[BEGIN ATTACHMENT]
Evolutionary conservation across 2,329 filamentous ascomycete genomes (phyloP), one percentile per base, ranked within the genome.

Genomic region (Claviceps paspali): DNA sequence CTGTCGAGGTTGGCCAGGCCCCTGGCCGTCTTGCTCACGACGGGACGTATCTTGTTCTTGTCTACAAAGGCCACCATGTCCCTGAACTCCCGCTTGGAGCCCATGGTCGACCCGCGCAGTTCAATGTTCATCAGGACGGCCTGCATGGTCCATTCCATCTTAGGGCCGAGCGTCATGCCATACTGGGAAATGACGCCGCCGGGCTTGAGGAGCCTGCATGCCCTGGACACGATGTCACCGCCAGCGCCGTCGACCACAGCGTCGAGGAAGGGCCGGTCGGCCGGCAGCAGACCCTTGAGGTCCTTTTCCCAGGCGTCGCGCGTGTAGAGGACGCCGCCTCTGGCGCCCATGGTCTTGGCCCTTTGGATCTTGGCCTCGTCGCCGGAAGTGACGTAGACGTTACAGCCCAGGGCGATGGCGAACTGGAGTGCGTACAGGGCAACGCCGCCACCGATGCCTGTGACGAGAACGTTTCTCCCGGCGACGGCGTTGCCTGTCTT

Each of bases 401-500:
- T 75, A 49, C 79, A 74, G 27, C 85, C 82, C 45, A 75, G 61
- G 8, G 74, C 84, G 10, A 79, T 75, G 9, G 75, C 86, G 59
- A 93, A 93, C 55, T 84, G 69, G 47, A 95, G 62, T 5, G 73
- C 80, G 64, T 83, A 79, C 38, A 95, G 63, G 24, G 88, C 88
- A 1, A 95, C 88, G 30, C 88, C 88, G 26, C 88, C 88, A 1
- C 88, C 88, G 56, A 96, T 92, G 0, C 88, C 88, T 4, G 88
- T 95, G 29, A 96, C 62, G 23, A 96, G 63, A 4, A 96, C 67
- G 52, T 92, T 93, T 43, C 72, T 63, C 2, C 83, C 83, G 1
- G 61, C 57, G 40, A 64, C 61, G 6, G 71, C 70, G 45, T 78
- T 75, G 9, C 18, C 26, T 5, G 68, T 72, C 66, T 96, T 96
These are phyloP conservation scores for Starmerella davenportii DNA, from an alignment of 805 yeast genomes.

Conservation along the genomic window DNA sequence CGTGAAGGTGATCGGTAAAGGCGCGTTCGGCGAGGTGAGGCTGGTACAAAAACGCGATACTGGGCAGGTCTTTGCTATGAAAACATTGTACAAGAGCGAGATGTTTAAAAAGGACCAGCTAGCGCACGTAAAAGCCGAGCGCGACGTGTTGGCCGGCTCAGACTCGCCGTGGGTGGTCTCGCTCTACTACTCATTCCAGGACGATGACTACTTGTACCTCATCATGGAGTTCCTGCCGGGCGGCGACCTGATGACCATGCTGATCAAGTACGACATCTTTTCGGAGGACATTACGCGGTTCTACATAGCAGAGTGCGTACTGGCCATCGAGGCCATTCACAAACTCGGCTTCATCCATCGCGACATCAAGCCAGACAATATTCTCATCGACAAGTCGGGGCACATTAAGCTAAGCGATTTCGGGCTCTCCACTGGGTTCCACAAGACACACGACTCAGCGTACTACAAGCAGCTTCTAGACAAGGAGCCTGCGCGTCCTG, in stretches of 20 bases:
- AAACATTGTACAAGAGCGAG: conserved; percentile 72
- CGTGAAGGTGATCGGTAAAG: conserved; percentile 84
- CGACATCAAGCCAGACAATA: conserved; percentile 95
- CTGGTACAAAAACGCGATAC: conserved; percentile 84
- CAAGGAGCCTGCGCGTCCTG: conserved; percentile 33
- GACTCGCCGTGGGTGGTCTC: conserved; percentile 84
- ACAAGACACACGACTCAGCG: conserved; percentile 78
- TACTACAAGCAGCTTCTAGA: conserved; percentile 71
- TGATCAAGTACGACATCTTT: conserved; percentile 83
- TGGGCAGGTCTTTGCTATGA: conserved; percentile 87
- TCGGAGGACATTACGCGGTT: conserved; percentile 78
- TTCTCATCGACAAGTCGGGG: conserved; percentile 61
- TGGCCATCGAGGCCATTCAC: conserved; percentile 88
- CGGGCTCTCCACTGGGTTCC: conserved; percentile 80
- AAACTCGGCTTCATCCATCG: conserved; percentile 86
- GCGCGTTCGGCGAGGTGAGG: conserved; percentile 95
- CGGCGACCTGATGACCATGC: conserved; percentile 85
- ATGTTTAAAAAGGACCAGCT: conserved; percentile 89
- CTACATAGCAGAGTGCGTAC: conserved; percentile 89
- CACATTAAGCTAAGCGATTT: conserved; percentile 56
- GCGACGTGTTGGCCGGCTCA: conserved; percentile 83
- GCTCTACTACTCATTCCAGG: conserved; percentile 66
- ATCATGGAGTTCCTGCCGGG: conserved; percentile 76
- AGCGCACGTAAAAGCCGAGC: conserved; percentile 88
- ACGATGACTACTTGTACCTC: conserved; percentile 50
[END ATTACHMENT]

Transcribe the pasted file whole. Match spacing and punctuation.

Evolutionary conservation across 2,329 filamentous ascomycete genomes (phyloP), one percentile per base, ranked within the genome.

Genomic region (Claviceps paspali): DNA sequence CTGTCGAGGTTGGCCAGGCCCCTGGCCGTCTTGCTCACGACGGGACGTATCTTGTTCTTGTCTACAAAGGCCACCATGTCCCTGAACTCCCGCTTGGAGCCCATGGTCGACCCGCGCAGTTCAATGTTCATCAGGACGGCCTGCATGGTCCATTCCATCTTAGGGCCGAGCGTCATGCCATACTGGGAAATGACGCCGCCGGGCTTGAGGAGCCTGCATGCCCTGGACACGATGTCACCGCCAGCGCCGTCGACCACAGCGTCGAGGAAGGGCCGGTCGGCCGGCAGCAGACCCTTGAGGTCCTTTTCCCAGGCGTCGCGCGTGTAGAGGACGCCGCCTCTGGCGCCCATGGTCTTGGCCCTTTGGATCTTGGCCTCGTCGCCGGAAGTGACGTAGACGTTACAGCCCAGGGCGATGGCGAACTGGAGTGCGTACAGGGCAACGCCGCCACCGATGCCTGTGACGAGAACGTTTCTCCCGGCGACGGCGTTGCCTGTCTT

Each of bases 401-500:
- T 75, A 49, C 79, A 74, G 27, C 85, C 82, C 45, A 75, G 61
- G 8, G 74, C 84, G 10, A 79, T 75, G 9, G 75, C 86, G 59
- A 93, A 93, C 55, T 84, G 69, G 47, A 95, G 62, T 5, G 73
- C 80, G 64, T 83, A 79, C 38, A 95, G 63, G 24, G 88, C 88
- A 1, A 95, C 88, G 30, C 88, C 88, G 26, C 88, C 88, A 1
- C 88, C 88, G 56, A 96, T 92, G 0, C 88, C 88, T 4, G 88
- T 95, G 29, A 96, C 62, G 23, A 96, G 63, A 4, A 96, C 67
- G 52, T 92, T 93, T 43, C 72, T 63, C 2, C 83, C 83, G 1
- G 61, C 57, G 40, A 64, C 61, G 6, G 71, C 70, G 45, T 78
- T 75, G 9, C 18, C 26, T 5, G 68, T 72, C 66, T 96, T 96
These are phyloP conservation scores for Starmerella davenportii DNA, from an alignment of 805 yeast genomes.

Conservation along the genomic window DNA sequence CGTGAAGGTGATCGGTAAAGGCGCGTTCGGCGAGGTGAGGCTGGTACAAAAACGCGATACTGGGCAGGTCTTTGCTATGAAAACATTGTACAAGAGCGAGATGTTTAAAAAGGACCAGCTAGCGCACGTAAAAGCCGAGCGCGACGTGTTGGCCGGCTCAGACTCGCCGTGGGTGGTCTCGCTCTACTACTCATTCCAGGACGATGACTACTTGTACCTCATCATGGAGTTCCTGCCGGGCGGCGACCTGATGACCATGCTGATCAAGTACGACATCTTTTCGGAGGACATTACGCGGTTCTACATAGCAGAGTGCGTACTGGCCATCGAGGCCATTCACAAACTCGGCTTCATCCATCGCGACATCAAGCCAGACAATATTCTCATCGACAAGTCGGGGCACATTAAGCTAAGCGATTTCGGGCTCTCCACTGGGTTCCACAAGACACACGACTCAGCGTACTACAAGCAGCTTCTAGACAAGGAGCCTGCGCGTCCTG, in stretches of 20 bases:
- AAACATTGTACAAGAGCGAG: conserved; percentile 72
- CGTGAAGGTGATCGGTAAAG: conserved; percentile 84
- CGACATCAAGCCAGACAATA: conserved; percentile 95
- CTGGTACAAAAACGCGATAC: conserved; percentile 84
- CAAGGAGCCTGCGCGTCCTG: conserved; percentile 33
- GACTCGCCGTGGGTGGTCTC: conserved; percentile 84
- ACAAGACACACGACTCAGCG: conserved; percentile 78
- TACTACAAGCAGCTTCTAGA: conserved; percentile 71
- TGATCAAGTACGACATCTTT: conserved; percentile 83
- TGGGCAGGTCTTTGCTATGA: conserved; percentile 87
- TCGGAGGACATTACGCGGTT: conserved; percentile 78
- TTCTCATCGACAAGTCGGGG: conserved; percentile 61
- TGGCCATCGAGGCCATTCAC: conserved; percentile 88
- CGGGCTCTCCACTGGGTTCC: conserved; percentile 80
- AAACTCGGCTTCATCCATCG: conserved; percentile 86
- GCGCGTTCGGCGAGGTGAGG: conserved; percentile 95
- CGGCGACCTGATGACCATGC: conserved; percentile 85
- ATGTTTAAAAAGGACCAGCT: conserved; percentile 89
- CTACATAGCAGAGTGCGTAC: conserved; percentile 89
- CACATTAAGCTAAGCGATTT: conserved; percentile 56
- GCGACGTGTTGGCCGGCTCA: conserved; percentile 83
- GCTCTACTACTCATTCCAGG: conserved; percentile 66
- ATCATGGAGTTCCTGCCGGG: conserved; percentile 76
- AGCGCACGTAAAAGCCGAGC: conserved; percentile 88
- ACGATGACTACTTGTACCTC: conserved; percentile 50